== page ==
Apparently, the food pyramid is being reviewed again. You would think that is a good thing. After all the guidelines have been under some scrutiny over the years. Certainly, if we take into account the state of obesity and overall health in America one might question the recommendations on diet we have received in the past.
So when I saw this article my first reaction was, "good it's about time that the food pyramid was revised". Alas, my hopes were dashed pretty quickly when I read that Lucky Charms and Cheerios are rated as better than ground beef. But then again the making of the food pyramid has always been more influenced by industry and not by science.
Best Wishes from Farmer Lauren!
Intro by Mike Solana
A couple months back, at a small gathering of ops and tech leads hosted by Founders Fund, I met Justin Mares, the founder of True Medicine and Kettle & Fire. Over dinner, our conversation turned to diet, and to my delighted horror I learned the tale of Tufts’ insane new food recommendations. Immediately, I knew I had to share it with the Pirate Nation. Justin has made a career of nutrition, and built a national brand from his passion for health. Today, he guests with a story that cuts across many important cultural faults — the American obesity epidemic, the academic obsession with reducing meat consumption, the intersection of corporate interests and the government. This story is weird as hell, and yet perfectly unsurprising in the clown world. Bon appétit.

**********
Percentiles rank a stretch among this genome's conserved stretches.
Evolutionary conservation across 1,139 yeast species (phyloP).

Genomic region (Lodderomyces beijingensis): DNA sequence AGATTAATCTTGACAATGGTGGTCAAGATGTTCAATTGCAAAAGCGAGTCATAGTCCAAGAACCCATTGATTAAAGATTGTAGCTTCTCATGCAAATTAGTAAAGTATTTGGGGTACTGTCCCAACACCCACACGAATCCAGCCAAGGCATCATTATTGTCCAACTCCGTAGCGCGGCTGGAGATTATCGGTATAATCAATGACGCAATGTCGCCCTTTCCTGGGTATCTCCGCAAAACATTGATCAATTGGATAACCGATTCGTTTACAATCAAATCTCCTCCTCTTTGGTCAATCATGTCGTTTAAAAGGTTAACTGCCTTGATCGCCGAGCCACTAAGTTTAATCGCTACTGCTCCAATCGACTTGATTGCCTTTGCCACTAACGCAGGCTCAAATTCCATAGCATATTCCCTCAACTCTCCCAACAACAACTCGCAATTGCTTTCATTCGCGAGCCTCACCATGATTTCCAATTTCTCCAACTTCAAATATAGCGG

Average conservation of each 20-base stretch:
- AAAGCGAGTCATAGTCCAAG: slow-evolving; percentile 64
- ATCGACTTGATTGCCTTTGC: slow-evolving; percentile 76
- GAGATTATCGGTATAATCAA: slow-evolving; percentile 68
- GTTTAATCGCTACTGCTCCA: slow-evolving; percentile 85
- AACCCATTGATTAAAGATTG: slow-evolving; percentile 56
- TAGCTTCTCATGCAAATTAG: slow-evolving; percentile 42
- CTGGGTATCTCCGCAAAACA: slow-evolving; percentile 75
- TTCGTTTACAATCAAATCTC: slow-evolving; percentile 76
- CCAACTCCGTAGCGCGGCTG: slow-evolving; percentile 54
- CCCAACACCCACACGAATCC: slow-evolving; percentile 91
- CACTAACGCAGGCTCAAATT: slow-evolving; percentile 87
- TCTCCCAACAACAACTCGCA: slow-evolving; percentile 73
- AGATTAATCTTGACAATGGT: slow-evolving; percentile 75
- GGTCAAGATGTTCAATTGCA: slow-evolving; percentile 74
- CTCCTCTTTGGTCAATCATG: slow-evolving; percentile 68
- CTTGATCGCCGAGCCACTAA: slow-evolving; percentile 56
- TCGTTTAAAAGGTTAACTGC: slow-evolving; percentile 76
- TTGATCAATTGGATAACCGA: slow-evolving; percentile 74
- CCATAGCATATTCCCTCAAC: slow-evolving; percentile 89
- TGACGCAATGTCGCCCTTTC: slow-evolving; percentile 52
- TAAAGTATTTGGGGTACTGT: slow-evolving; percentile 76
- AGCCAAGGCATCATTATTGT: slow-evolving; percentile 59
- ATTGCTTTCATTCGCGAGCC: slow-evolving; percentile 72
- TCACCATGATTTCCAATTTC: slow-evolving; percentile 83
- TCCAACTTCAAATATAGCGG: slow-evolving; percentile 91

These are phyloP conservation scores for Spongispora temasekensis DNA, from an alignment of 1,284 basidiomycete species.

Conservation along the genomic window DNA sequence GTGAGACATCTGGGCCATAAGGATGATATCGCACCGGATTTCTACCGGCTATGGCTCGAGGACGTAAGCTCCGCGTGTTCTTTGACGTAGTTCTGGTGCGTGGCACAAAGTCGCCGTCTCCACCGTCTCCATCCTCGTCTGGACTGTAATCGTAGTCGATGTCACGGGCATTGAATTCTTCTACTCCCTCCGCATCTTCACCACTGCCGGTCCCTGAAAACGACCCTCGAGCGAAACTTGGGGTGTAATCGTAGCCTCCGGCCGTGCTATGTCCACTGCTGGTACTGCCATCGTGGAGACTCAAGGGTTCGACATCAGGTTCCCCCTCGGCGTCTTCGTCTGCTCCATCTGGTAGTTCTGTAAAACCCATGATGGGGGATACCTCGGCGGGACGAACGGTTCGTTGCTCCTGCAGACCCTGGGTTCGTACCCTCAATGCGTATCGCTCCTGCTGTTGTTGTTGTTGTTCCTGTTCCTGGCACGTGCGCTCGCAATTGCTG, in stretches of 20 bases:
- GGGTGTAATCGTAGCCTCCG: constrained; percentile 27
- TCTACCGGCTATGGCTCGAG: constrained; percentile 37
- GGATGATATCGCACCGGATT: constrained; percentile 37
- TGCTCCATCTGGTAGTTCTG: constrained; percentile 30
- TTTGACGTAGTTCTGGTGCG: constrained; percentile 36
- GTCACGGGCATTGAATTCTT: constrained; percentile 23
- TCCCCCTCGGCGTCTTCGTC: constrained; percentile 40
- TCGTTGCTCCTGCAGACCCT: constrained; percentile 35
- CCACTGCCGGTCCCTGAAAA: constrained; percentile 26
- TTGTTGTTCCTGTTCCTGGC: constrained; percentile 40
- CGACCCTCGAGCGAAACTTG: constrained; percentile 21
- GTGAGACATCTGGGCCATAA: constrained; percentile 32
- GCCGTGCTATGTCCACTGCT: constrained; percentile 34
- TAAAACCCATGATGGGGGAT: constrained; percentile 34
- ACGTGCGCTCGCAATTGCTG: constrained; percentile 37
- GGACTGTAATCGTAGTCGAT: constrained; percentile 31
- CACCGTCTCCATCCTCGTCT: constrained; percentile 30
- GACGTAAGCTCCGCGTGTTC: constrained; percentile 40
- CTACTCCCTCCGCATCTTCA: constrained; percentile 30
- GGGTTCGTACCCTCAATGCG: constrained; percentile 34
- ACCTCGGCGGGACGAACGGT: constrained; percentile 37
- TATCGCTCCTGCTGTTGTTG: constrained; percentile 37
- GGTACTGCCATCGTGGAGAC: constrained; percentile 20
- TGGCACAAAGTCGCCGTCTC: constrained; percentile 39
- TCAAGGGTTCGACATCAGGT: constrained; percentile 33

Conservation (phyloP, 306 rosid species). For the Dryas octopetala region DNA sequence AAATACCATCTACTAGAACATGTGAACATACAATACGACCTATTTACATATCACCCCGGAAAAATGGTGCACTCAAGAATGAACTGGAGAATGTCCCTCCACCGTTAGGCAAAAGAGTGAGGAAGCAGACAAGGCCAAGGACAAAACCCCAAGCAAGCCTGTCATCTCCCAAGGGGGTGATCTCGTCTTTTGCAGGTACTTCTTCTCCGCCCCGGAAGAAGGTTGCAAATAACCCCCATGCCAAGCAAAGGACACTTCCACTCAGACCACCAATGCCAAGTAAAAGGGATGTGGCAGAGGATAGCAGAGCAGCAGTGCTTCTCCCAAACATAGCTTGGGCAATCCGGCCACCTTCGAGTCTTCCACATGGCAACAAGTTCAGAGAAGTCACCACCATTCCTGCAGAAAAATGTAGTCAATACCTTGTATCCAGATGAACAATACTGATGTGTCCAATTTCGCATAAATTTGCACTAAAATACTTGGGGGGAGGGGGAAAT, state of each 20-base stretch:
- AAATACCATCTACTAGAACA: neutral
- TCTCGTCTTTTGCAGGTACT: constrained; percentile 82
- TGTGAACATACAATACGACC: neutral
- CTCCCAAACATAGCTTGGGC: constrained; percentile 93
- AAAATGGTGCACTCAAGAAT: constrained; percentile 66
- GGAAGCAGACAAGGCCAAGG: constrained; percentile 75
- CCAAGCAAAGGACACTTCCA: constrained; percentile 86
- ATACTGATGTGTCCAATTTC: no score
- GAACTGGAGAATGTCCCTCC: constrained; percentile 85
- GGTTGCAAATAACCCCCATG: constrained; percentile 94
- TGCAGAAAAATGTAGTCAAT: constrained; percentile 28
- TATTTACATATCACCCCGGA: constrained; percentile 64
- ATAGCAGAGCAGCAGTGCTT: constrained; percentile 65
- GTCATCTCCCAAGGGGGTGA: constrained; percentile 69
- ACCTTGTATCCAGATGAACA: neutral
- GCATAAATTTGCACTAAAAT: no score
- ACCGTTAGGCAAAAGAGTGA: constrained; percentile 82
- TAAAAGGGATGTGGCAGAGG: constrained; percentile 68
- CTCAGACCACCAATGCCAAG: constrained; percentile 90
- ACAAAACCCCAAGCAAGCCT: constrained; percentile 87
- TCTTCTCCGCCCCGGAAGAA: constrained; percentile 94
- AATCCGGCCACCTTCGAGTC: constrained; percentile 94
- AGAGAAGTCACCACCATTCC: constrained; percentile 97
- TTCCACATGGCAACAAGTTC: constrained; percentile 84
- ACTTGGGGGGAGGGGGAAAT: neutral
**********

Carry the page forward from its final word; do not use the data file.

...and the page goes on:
A Guest Post on Pirate Wires
Founder of True Medicine, and multiple health food brands. Writer at https://justinmares.substack.com.
A few weeks ago the White House hosted a conference on hunger, nutrition and health. One of the key organizers of the conference — Dariush Mozaffarian, Dean of the Tufts School of Nutrition — had just finished spending 3 years and millions of dollars designing a new food pyramid. His findings? Lucky Charms are healthier than steak.
Americans have a massive obesity and disease problem. Are we really not understanding why?
According to the Tufts Food Compass — which they tout as “the most comprehensive and science-based nutrient profiling system to date” — Lucky Charms are healthier than whole milk, more than twice as healthy as beef, and better for you than a baked potato or cooked green peas.
See how your favorite foods rank (100 is the top score, 1 the worst) below.
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